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wornsprokets
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Re: Oil Service Kit

Post by wornsprokets on Sun 06 Mar 2016, 11:08 pm

Ive never used a torque wrench on my oil filter  bikes or cars or vans i tighten them by hand. Check out delboys garage on you tube, he does oil change on suzuki bandit,
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trevor machine
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Re: Oil Service Kit

Post by trevor machine on Mon 07 Mar 2016, 8:31 am

One of my cb500s had stood for a good few weeks, maybe even a couple of months. I also know that its battery can be quite weak-willed. However, I was keen to start it - and couldn't find my charger. If you have a garage w/ electricity what you could try is to point a small convection heater at the carbs / cylinder head. Give it a minute or three. I've repeatedly found that a bike will start very promptly and with far, far less stress than from stone cold with this kind of artificial assistance. For instance, I have an old mid '80s CB125 twin, which was apparently a notoriously lethargic starter if left to slumber for a week or more (particular in the colder months). However, given the heater treatment, it will start with one prod of the button regardless how long it's been left.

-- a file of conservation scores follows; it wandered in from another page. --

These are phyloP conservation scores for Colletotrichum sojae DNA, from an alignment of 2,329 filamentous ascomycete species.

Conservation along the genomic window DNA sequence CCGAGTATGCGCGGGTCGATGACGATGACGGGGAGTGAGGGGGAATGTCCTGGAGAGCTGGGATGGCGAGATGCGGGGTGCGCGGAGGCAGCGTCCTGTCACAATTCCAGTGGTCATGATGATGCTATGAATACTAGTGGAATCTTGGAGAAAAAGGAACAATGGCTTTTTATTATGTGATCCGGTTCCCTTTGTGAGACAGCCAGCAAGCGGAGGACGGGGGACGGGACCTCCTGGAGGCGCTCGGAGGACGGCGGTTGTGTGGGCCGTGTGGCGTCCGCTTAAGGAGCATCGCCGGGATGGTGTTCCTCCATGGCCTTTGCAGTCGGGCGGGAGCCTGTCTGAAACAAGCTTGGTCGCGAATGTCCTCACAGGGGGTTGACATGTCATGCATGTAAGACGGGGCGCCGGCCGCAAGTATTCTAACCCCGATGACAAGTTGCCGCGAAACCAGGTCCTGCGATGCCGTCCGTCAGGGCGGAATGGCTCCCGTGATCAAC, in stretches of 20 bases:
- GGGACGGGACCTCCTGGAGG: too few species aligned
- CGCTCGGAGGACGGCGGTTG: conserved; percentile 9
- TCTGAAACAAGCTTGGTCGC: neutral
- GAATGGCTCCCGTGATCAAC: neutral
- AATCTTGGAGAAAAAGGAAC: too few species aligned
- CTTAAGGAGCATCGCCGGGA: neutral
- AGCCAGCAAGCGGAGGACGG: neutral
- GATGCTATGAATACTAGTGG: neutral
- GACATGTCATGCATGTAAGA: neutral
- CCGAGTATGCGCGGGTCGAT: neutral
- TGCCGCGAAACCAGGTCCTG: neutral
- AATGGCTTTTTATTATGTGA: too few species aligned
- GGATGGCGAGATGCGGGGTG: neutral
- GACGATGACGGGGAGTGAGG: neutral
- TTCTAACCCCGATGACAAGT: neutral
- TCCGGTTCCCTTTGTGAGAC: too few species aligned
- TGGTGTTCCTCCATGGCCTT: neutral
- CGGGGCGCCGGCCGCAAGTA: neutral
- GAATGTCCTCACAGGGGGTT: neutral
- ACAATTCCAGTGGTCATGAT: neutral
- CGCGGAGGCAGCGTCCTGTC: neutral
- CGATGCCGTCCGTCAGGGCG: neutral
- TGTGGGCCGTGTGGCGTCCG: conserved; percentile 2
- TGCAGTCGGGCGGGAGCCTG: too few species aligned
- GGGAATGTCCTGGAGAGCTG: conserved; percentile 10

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TheWizardofOdds
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Re: Oil Service Kit

Post by TheWizardofOdds on Mon 07 Mar 2016, 8:57 pm

@wornsprokets wrote:Ive never used a torque wrench on my oil filter  bikes or cars or vans i tighten them by hand. Check out delboys garage on you tube, he does oil change on suzuki bandit,